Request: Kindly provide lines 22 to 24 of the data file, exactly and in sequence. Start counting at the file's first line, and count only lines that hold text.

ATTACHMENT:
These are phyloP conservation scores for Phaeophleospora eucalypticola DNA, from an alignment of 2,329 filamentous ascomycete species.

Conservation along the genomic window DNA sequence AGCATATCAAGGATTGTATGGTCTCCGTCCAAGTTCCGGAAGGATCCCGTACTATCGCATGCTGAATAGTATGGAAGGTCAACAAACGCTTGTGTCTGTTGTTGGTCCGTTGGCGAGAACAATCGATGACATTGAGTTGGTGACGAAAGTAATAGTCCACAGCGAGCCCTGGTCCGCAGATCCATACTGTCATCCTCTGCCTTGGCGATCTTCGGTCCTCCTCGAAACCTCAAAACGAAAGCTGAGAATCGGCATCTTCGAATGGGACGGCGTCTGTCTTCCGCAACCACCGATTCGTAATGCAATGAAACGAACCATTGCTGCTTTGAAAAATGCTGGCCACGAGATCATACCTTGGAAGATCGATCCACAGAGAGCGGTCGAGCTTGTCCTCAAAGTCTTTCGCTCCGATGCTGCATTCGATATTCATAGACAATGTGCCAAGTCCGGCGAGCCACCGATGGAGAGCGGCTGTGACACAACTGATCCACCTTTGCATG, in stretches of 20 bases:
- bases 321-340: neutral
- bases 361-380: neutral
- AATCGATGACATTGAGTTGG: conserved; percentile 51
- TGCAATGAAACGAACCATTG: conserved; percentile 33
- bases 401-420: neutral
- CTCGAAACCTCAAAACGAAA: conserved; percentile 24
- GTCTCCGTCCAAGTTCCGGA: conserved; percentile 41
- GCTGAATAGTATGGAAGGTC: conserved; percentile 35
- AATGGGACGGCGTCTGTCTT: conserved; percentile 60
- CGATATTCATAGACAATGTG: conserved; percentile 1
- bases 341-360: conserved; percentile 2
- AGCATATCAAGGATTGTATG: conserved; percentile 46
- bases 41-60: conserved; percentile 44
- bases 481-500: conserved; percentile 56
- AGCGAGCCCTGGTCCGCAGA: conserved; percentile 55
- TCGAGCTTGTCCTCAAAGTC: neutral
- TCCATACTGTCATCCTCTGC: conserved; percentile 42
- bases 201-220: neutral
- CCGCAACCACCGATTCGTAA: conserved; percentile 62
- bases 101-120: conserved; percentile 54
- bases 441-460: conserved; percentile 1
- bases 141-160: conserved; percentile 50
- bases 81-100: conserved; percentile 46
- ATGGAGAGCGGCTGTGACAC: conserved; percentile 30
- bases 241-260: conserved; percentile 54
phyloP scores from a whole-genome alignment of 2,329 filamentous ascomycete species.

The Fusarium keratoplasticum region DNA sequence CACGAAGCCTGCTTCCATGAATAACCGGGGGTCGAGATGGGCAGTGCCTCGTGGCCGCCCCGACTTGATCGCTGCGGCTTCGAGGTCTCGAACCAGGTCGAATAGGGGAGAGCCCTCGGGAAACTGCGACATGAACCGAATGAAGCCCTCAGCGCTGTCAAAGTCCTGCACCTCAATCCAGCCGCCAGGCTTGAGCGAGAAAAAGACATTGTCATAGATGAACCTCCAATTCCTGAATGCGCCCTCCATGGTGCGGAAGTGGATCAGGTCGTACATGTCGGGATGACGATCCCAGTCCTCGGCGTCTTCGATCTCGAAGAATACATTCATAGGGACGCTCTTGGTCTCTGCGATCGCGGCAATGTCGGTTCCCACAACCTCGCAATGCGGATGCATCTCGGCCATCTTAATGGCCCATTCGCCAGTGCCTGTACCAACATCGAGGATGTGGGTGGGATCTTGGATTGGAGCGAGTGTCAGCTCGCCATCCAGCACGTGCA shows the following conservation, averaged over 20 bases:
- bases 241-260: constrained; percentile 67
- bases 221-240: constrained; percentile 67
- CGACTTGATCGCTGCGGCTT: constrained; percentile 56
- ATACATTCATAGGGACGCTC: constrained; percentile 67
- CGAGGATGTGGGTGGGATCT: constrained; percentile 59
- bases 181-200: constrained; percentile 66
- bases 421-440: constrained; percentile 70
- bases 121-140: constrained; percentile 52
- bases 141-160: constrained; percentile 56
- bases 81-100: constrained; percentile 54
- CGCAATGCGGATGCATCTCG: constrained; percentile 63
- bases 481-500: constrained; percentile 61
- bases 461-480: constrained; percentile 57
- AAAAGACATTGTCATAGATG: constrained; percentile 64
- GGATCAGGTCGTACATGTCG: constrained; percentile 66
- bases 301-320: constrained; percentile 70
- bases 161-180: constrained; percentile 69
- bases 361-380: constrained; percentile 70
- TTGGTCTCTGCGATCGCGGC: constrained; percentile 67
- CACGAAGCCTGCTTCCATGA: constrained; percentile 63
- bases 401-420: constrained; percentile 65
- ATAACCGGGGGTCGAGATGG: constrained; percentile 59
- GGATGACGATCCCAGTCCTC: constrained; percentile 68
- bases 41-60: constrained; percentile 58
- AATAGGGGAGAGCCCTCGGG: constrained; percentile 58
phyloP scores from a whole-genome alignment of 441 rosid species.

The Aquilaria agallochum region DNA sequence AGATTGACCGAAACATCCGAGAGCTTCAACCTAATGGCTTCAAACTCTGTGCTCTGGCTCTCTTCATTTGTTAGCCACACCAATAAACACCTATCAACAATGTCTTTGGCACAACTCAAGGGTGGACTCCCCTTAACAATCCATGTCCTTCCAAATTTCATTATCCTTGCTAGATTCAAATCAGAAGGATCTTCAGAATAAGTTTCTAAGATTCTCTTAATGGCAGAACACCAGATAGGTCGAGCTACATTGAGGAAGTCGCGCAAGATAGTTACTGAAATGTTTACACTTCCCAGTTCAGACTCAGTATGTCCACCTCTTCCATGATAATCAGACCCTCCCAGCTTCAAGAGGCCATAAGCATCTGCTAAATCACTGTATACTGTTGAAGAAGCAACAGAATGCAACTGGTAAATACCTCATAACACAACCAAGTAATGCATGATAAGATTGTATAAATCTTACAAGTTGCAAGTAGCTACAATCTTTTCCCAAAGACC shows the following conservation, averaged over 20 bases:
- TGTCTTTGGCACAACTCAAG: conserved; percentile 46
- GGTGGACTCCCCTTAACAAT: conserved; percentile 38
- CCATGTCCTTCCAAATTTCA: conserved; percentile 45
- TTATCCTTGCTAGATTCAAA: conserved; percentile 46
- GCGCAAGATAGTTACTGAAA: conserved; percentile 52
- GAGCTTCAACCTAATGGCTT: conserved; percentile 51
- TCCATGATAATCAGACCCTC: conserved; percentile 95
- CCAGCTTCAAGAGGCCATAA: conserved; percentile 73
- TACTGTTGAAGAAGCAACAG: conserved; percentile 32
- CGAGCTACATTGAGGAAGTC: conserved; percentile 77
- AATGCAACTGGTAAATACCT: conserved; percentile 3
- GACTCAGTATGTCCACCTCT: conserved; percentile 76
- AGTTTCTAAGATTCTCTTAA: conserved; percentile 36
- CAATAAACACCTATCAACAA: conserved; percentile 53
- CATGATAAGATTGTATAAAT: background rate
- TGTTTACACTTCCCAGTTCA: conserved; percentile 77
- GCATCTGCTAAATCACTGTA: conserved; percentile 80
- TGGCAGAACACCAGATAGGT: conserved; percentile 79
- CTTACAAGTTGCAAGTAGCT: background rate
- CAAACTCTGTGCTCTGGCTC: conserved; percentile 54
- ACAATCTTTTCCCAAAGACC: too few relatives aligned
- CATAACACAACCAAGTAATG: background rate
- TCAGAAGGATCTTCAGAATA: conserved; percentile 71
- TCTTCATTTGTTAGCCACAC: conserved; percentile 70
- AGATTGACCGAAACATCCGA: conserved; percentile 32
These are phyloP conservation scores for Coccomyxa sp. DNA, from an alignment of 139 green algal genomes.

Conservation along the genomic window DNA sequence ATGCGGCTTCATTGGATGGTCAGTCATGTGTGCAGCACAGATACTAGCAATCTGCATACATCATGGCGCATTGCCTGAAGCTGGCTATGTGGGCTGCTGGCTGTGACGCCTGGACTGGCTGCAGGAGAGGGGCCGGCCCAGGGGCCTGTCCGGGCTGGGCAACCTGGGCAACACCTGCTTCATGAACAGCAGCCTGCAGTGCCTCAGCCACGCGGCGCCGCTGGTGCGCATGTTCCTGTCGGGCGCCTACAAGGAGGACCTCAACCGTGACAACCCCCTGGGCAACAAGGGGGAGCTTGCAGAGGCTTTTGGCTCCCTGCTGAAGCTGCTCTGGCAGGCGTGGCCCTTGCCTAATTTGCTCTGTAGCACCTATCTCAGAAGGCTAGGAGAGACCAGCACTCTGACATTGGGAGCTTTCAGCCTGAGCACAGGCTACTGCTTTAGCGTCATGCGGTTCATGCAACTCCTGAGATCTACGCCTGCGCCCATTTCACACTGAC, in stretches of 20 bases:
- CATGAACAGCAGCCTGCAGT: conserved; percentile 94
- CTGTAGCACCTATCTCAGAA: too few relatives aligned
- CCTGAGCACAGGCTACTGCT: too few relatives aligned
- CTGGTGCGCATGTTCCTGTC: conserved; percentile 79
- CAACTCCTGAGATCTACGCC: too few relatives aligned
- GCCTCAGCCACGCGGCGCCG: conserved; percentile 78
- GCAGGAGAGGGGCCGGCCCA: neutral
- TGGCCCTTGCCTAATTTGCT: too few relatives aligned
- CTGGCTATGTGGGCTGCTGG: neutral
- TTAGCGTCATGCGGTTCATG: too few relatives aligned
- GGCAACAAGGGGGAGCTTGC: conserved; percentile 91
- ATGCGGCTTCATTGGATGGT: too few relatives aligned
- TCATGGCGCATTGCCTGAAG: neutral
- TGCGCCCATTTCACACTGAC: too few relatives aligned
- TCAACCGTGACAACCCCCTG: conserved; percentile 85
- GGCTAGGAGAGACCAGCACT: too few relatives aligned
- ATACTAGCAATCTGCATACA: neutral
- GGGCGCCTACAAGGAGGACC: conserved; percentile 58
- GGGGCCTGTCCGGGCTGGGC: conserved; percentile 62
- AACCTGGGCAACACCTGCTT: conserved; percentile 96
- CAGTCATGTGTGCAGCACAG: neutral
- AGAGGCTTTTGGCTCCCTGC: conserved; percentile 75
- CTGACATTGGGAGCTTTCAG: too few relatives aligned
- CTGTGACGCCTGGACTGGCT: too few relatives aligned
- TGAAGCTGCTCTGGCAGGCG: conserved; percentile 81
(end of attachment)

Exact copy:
- bases 101-120: conserved; percentile 54
- bases 441-460: conserved; percentile 1
- bases 141-160: conserved; percentile 50